As first reported by the Associated Press, MLB becomes the first major sports league to publicly announce such a response to the riot. A spokesman for the NFL, which has had a stormy relationship with President Trump because of his strident opposition to player protests during the national anthem, told The Post, “We are reevaluating our political giving policies through the Gridiron PAC.”
Over the past three election cycles, including the two-year run-up to the 2016 elections, MLB’s Office of The Commissioner PAC has contributed a total of $669,375 to candidates for federal offices (per the Center for Responsive Politics). Of that sum, $350,875 went to Republicans and $318,500 to Democrats, although Democrats received a greater share in the past two cycles.
MLB joins a number of major corporations, including tech giants Facebook, Google and Microsoft and defense contractors such as Northrop Grumman and Raytheon Technologies, in halting political action committee contributions to both major parties.
A number of other companies, such as Amazon, Walmart and Nike, have said they are specifically halting contributions to the 147 lawmakers, including eight Republican senators and 139 Republican House members, who opposed certifying President-elect Biden’s election.
“Given the unacceptable attempt to undermine a legitimate democratic process,” an Amazon spokeswoman said Monday, “the Amazon PAC has suspended contributions to any member of Congress who voted to override the results of the U.S. presidential election.”
Among those lawmakers was Sen. Cindy Hyde-Smith (R-Miss.), who was asked in 2018 by MLB to return a $5,000 donation after she appeared to make a lighthearted allusion to lynching and an endorsement of voter suppression. Hyde-Smith did not receive a contribution from the MLP PAC in the 2019-20 cycle (per the Center for Responsive Politics), nor did Sen. Ted Cruz (R-Tex.), who was also part of the group of 147 lawmakers and who received $7,500 from MLB in 2017-18.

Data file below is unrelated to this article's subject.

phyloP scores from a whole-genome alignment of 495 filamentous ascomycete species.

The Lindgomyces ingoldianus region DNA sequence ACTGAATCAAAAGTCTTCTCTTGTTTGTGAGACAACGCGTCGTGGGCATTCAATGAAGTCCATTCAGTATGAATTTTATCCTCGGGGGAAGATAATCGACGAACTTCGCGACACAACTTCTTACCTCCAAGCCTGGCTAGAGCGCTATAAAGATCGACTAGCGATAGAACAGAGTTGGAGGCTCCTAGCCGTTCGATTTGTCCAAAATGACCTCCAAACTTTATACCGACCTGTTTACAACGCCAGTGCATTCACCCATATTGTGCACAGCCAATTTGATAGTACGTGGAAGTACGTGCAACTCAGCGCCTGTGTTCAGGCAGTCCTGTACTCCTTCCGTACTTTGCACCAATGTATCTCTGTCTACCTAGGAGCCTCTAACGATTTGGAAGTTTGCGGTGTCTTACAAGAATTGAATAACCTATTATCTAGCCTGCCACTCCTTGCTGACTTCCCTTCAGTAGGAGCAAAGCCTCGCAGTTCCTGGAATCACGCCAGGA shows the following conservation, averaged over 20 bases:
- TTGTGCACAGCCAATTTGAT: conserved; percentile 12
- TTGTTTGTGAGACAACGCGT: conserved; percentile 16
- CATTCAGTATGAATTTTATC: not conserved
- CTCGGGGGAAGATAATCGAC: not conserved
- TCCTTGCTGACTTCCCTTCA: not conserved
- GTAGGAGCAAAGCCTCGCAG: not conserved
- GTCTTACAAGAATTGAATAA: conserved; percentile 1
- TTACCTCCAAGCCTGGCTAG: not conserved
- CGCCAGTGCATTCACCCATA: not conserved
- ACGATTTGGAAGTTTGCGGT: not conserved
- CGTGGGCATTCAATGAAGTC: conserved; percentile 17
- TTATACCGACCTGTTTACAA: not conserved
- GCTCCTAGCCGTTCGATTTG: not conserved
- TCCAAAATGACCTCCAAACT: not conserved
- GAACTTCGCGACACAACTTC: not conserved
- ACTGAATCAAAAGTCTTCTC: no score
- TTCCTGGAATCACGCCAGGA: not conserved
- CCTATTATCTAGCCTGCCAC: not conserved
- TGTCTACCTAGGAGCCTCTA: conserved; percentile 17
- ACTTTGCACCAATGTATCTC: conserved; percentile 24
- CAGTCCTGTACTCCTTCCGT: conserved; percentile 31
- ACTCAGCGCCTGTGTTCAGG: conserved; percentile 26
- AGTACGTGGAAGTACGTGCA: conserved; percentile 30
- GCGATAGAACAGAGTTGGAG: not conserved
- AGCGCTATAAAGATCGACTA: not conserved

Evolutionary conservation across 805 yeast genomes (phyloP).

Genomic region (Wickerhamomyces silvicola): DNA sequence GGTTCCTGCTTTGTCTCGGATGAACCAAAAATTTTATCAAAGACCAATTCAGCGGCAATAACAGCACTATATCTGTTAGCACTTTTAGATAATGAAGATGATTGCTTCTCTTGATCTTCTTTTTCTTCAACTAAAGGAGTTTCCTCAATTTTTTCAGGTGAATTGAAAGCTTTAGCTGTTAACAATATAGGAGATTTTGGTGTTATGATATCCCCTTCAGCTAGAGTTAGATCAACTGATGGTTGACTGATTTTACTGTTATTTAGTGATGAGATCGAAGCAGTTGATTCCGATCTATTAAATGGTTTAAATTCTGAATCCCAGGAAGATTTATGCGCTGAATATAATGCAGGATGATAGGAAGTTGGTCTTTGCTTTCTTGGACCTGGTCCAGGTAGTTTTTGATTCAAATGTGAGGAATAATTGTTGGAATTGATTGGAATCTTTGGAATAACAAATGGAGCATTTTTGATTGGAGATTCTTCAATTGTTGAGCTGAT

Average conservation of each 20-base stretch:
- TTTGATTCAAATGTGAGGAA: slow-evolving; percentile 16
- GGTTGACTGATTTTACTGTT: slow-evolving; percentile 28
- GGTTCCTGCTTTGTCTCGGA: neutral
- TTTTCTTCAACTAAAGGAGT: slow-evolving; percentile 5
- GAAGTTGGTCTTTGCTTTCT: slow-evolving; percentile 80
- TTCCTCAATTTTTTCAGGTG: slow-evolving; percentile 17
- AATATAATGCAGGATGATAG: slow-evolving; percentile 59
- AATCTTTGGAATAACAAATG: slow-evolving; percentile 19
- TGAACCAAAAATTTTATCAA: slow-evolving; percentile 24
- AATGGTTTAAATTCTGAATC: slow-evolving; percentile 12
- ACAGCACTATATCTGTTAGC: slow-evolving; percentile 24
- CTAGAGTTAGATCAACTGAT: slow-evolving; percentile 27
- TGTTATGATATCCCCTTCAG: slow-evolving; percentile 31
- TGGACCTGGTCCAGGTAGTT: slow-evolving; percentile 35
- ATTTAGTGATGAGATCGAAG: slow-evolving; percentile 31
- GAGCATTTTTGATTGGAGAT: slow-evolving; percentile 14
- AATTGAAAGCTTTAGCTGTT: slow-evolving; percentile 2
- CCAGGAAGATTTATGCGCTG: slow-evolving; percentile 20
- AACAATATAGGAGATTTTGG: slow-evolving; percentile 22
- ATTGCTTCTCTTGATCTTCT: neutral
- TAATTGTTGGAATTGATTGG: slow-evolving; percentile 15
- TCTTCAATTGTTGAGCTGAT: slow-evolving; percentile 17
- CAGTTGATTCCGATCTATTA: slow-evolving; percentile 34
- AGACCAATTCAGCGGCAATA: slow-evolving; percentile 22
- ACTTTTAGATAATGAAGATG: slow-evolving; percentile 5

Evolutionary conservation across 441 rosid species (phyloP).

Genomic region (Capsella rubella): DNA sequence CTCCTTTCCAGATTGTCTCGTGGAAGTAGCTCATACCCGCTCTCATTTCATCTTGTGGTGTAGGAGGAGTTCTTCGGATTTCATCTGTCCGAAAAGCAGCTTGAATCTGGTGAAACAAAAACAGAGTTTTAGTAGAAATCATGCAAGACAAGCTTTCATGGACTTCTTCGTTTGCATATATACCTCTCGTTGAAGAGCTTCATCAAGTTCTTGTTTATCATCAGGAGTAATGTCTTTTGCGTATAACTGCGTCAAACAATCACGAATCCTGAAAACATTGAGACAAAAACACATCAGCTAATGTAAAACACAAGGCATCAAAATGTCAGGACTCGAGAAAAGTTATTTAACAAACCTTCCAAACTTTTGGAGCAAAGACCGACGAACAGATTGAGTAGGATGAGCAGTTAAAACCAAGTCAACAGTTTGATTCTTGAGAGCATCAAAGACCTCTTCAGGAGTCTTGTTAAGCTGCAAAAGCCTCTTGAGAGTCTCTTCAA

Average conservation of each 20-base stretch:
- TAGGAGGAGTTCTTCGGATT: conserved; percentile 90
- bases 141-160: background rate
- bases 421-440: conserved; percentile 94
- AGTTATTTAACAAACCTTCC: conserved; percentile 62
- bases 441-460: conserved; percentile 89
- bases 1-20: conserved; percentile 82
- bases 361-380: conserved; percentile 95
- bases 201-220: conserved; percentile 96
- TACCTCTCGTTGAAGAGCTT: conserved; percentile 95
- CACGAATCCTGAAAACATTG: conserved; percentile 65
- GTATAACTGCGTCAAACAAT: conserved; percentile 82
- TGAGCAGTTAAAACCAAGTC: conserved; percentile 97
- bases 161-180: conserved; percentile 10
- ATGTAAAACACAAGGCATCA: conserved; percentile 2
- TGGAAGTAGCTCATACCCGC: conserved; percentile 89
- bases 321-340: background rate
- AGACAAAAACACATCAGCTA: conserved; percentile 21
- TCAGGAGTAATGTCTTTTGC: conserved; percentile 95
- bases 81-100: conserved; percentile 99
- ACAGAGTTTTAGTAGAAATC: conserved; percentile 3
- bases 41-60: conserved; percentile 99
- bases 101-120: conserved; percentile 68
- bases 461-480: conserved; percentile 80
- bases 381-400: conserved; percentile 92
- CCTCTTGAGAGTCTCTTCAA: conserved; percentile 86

MLB’s announcement Wednesday did not address individual contributions from the likes of players and team owners. The San Francisco Chronicle cited Federal Election Commission records Wednesday in reporting that San Francisco Giants owner Charles B. Johnson and his wife each gave a maximum contribution of $2,800 in September to the campaign of Rep. Lauren Boebert (R-Colo.), another member of the group of 147. Boebert has quickly drawn criticism for supporting the QAnon conspiracy theory, for trumpeting her determination to carry her Glock pistol to the Capitol and on the streets of Washington, and for sending tweets during the riot that could have helped the mob determine the location of House Speaker Nancy Pelosi (D-Calif.). The Chronicle noted that Boebert also received campaign contributions from Arizona Diamondbacks owner Earl “Ken” Kendrick and his wife.
In 2018, MLB’s lobbying efforts helped get a provision into a massive spending bill that exempted minor league players from federal wage-minimum laws. That provision, the “Save America’s Pastime Act,” was opposed by the Major League Baseball Players Association but reportedly supported by Senate Majority Leader Mitch McConnell (R-Ky.).